Ideal for writers

Svbtle blogging
3.9
Customer reviews
$6/month
Other blogging solutions

Svbtle Reviews

Introduction

Svbtle stated as an invite only, and after moved to subscribed platform, it’s one platform that evolved a lot since its launch in late 2011. It is a bit hard to pinpoint the exact time of the changes since there are no official announcements, but in any case it is a fairly fresh addition to the blogging and online publishing game. Although they were featuring prominent bloggers and posts on the homepage, now there is just a sign-up form. It is a writing platform that has simplicity on its mind.

Main features

 

Launch process

Sign up is an easy-breezy. All you need is an email, name, surname, password and nickname that will be your (sub)domain name. You will automatically get a .svbtle.com domain, but you can change that later. Immediately, you will be warned that the service requires a $6 monthly membership, but to start, you will get a two-week free trial period. That means you will need to provide a credit card information for the subscription that will be automatically charged to your card. You can cancel at any time, which means if you don’t want to continue after your trial period, you will need to cancel the subscription not to get charged. The Stripe is used a payment method, so you can feel pretty safe when it comes to your information.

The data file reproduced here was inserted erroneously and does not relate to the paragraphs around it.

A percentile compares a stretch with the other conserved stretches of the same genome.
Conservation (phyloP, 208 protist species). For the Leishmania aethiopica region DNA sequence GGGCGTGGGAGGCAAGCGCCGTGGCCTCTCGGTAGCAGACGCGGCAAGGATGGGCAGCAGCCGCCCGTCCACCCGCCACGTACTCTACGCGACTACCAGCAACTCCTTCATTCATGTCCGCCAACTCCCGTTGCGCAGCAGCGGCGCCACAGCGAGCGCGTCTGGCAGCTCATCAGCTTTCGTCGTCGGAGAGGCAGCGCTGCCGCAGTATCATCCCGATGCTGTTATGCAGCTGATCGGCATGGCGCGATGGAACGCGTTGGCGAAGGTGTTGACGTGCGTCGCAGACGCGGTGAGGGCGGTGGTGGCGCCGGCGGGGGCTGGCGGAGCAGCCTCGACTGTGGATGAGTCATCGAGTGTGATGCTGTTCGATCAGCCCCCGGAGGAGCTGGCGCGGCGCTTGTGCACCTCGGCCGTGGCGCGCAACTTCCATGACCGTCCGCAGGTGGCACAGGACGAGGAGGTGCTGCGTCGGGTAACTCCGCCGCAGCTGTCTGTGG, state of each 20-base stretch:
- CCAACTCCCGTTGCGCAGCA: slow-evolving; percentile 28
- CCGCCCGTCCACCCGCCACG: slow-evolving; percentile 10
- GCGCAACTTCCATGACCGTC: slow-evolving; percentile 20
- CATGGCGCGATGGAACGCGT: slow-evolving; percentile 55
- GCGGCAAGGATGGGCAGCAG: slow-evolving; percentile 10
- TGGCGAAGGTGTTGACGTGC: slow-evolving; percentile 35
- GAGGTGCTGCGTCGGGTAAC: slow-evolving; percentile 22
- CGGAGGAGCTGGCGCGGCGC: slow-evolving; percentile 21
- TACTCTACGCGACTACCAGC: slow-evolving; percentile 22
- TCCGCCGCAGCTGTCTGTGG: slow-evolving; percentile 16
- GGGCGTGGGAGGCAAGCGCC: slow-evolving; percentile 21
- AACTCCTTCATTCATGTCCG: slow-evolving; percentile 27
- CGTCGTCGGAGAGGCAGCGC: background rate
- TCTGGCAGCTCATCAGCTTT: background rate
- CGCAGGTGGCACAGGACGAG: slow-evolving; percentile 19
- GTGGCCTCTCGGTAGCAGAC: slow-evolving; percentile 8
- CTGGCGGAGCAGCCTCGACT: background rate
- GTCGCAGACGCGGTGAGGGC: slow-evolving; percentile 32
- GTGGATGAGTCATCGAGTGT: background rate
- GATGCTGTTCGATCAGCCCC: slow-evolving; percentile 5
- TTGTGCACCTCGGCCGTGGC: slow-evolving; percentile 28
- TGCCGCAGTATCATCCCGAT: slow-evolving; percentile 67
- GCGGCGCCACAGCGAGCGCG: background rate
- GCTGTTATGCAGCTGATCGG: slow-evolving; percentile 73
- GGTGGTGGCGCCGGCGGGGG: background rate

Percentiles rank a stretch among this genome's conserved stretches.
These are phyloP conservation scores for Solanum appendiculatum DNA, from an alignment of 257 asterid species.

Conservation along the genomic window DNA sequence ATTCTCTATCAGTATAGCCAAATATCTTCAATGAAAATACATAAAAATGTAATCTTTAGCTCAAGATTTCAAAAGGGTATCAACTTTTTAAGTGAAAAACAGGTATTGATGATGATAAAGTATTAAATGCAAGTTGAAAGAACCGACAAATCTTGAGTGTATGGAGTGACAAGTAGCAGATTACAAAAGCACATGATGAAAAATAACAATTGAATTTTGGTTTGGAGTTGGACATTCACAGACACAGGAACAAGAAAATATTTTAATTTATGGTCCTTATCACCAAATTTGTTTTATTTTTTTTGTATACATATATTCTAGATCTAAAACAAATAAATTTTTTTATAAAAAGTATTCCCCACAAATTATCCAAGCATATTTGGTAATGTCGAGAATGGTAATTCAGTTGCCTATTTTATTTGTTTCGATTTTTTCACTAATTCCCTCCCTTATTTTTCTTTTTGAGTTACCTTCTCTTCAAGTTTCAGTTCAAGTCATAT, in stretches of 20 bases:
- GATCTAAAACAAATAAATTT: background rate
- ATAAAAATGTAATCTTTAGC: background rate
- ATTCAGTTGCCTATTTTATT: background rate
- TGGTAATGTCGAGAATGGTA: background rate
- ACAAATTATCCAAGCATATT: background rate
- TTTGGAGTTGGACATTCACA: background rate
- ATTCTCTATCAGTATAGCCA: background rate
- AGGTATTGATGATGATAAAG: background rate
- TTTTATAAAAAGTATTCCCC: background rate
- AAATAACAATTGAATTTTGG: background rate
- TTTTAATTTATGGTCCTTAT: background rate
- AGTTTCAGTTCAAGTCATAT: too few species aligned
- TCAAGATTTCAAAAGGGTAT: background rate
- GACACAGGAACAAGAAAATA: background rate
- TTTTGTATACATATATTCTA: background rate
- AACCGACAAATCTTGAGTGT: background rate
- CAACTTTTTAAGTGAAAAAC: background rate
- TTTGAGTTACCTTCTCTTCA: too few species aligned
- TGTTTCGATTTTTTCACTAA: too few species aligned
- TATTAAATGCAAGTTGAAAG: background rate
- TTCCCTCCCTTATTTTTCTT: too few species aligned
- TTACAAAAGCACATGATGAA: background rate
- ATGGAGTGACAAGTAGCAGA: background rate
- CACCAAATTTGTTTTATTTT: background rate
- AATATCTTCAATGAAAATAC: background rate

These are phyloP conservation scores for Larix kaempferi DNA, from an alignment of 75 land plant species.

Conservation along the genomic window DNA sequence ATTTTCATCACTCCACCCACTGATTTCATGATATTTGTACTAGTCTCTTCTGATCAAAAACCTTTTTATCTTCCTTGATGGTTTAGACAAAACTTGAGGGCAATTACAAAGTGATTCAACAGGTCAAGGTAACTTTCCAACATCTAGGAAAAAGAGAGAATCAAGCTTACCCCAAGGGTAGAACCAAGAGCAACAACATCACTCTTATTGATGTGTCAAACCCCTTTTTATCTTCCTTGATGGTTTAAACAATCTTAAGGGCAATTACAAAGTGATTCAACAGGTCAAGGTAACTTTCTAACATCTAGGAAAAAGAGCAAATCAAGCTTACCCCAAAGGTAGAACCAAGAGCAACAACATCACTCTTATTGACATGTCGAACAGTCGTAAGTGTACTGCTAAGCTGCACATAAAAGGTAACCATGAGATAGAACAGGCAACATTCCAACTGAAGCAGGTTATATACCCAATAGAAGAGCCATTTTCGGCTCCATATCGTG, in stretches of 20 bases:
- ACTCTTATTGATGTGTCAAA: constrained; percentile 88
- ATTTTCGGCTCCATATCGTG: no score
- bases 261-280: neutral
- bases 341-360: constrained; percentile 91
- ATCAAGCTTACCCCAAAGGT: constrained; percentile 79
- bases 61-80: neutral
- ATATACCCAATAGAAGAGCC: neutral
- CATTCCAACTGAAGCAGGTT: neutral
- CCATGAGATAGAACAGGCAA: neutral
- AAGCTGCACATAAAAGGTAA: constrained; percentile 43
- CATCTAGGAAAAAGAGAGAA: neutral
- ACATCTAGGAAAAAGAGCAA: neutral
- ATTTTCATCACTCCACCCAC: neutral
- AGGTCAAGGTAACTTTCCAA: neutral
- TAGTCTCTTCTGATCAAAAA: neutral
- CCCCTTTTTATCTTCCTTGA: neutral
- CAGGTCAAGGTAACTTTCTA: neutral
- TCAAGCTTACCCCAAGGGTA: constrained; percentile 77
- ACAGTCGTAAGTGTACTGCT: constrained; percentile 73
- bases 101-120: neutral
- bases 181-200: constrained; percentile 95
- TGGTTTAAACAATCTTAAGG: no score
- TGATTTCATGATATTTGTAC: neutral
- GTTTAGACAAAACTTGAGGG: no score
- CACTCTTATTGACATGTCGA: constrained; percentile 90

User friendliness and the dashboard

The place for your posts is called the Ideas page, which other platforms call the dashboard (but extension that it’s located under called the dashboard, which is a bit confusing). It’s not a classic dashboard per se, but it is the place where you will create new posts and manage several things. Just like the whole Svbtle layout, the dashboard design is very simple. If you have an idea, you can just record it down in the “New Idea” box, press enter and you will have it written down. The screen is divided into half, so on your left there are unpublished ideas and on the right published ones. Although this seems like a minor thing, this quick type approach is great if you are a writer. There aren’t many platforms with this option and so few steps.

If you want to write a post, you will see the most minimalistic “editor” there is. With a place for title and post, a source link will pop-up and that is all there is. No menus, no pools, no font choices. If you want to format your text, you will need to use Markdown, which is easy to learn, but a bit contradictory compared to the whole “simplicity” approach. If you don’t know how to use it, you will get a quick guide, that you can expand upon, or if you are an advanced user, you can use GitHub flavoured Markdown. After you are finished with writing, you will need at least two clicks to publish a post (“publish” button will appear after you click “save” button), thus you won’t accidentally publish a half-baked post, but in the long run it can be a bit annoying. After you clicked on “save” you will also be able to preview and view options for the post. You will be able to schedule, delete, customise a post’s URL and allow (or not) for it to be featured on Svbtle.com.